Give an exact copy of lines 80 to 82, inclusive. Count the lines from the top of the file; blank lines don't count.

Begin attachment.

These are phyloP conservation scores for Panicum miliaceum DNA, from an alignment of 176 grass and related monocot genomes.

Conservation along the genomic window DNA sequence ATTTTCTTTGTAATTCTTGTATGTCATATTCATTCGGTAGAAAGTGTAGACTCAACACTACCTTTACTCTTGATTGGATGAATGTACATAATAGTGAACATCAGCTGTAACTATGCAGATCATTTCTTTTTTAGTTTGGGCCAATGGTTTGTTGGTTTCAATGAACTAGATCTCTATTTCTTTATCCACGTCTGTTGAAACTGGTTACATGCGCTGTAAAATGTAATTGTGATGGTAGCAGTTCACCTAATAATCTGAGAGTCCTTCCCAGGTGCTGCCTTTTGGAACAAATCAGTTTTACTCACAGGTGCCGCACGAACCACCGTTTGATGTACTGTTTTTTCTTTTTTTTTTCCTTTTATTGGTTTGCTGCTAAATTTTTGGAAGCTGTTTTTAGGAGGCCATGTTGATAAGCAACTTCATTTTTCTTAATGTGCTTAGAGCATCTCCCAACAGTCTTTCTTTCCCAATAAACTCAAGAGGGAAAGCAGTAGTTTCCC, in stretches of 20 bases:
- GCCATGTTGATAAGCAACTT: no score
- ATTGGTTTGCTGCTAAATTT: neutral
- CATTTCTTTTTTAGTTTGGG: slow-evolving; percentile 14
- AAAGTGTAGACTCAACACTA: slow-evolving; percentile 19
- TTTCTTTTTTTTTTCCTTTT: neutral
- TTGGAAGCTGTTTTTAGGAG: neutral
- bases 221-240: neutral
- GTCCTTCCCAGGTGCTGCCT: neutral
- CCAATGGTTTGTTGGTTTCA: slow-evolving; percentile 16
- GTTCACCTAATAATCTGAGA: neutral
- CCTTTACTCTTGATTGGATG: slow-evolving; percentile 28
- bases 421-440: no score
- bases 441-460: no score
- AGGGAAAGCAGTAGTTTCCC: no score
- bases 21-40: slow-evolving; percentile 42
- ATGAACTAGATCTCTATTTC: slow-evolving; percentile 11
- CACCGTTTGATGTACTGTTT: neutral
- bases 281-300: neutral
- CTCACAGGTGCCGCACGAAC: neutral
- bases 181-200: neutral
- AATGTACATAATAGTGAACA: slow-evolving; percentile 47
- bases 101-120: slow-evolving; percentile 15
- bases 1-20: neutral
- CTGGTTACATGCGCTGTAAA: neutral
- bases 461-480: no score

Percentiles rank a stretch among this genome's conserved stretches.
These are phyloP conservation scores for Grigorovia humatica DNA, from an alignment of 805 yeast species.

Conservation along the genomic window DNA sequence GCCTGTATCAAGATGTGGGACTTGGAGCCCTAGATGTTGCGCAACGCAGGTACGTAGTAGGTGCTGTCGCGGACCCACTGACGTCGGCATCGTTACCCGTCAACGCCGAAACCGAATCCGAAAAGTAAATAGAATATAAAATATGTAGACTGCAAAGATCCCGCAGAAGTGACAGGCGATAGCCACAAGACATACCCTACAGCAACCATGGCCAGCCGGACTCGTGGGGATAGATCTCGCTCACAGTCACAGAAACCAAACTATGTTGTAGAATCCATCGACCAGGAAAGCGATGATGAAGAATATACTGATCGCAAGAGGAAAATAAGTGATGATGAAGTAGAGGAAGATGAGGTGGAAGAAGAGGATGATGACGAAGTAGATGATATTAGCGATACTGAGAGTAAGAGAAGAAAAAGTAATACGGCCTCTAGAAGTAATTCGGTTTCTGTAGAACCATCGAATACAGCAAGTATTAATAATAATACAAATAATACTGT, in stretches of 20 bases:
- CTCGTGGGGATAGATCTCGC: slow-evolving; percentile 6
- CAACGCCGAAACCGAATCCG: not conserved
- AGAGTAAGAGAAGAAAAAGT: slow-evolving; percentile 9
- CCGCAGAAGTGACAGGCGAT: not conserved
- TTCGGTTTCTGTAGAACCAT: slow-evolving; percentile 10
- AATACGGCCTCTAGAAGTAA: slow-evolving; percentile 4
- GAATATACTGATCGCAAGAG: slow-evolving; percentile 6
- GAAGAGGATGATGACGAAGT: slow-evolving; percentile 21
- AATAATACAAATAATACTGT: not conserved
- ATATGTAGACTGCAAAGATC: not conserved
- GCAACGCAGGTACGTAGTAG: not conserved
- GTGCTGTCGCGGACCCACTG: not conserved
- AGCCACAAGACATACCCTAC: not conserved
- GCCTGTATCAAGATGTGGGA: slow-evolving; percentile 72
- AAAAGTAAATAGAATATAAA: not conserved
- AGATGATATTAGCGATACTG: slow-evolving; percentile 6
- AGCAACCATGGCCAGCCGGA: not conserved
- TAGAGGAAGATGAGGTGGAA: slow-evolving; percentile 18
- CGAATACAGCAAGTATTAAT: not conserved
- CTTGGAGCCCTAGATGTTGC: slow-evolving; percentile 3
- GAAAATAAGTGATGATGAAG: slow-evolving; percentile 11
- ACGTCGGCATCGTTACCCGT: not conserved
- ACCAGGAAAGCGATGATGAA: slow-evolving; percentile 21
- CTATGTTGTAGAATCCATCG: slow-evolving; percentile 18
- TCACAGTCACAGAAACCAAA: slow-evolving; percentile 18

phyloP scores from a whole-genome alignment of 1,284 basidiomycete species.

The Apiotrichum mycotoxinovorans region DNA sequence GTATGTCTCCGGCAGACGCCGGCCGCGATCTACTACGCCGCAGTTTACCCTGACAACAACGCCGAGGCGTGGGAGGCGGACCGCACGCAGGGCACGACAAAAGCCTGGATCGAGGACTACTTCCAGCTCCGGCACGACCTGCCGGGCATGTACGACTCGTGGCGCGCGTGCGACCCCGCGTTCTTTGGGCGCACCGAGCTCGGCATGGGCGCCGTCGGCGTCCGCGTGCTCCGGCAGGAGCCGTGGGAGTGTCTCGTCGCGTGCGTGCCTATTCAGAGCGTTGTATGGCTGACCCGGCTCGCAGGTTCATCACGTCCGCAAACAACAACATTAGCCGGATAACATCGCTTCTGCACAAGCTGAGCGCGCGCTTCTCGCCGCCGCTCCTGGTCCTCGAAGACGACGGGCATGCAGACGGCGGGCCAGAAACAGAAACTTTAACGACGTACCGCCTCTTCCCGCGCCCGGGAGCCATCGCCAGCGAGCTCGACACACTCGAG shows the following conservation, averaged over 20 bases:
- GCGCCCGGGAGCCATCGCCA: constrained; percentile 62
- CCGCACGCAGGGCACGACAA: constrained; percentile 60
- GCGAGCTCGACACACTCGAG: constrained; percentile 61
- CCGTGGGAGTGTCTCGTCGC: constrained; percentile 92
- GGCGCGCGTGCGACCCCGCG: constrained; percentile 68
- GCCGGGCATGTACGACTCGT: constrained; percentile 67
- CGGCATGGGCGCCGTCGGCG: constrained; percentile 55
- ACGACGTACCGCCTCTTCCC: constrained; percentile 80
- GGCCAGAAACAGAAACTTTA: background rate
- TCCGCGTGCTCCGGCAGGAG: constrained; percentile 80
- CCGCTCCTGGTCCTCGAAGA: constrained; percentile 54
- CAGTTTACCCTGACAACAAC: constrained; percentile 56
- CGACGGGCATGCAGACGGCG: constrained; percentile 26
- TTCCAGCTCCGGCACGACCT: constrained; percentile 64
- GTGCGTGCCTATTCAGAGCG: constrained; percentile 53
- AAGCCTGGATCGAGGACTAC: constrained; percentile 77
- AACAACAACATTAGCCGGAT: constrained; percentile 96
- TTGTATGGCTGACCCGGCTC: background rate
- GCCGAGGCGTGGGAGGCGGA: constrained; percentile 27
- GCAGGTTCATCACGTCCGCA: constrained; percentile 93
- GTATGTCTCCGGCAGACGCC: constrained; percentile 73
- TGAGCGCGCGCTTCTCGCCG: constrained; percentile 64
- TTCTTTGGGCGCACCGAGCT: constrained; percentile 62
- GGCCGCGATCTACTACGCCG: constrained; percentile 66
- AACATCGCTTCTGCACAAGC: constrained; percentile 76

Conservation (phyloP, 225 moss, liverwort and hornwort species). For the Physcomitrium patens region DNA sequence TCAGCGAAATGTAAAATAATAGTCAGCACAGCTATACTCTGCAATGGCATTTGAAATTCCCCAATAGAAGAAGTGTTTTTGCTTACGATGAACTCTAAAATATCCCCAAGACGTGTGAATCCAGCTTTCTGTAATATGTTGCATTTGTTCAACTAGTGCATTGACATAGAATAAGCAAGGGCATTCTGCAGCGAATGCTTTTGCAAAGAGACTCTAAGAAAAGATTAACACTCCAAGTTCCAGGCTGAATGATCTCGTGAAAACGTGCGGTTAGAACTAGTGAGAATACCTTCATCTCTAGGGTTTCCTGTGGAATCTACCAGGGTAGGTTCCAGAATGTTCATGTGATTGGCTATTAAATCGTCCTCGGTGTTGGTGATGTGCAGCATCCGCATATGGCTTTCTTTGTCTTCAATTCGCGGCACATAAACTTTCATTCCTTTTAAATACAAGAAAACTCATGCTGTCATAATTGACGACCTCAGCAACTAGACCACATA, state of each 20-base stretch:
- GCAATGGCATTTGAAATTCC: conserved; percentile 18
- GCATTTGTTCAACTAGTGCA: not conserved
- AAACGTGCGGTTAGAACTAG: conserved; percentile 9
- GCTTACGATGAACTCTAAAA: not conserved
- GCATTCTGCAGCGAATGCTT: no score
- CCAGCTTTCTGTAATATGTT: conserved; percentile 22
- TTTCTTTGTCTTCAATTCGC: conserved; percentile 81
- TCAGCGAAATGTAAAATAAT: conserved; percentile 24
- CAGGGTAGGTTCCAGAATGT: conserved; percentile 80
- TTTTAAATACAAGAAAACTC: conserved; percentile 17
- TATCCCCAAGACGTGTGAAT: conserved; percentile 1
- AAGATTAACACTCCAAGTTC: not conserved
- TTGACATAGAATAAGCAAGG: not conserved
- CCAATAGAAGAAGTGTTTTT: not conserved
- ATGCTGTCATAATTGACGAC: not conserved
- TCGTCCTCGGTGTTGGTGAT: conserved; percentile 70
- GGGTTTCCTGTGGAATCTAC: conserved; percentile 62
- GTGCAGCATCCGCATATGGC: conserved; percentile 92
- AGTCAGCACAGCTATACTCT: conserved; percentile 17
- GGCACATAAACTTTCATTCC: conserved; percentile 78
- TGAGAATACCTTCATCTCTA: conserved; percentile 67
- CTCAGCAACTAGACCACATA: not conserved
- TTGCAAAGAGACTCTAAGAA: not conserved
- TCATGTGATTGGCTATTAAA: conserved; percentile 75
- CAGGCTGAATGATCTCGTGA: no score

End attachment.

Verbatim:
- TTCTTTGGGCGCACCGAGCT: constrained; percentile 62
- GGCCGCGATCTACTACGCCG: constrained; percentile 66
- AACATCGCTTCTGCACAAGC: constrained; percentile 76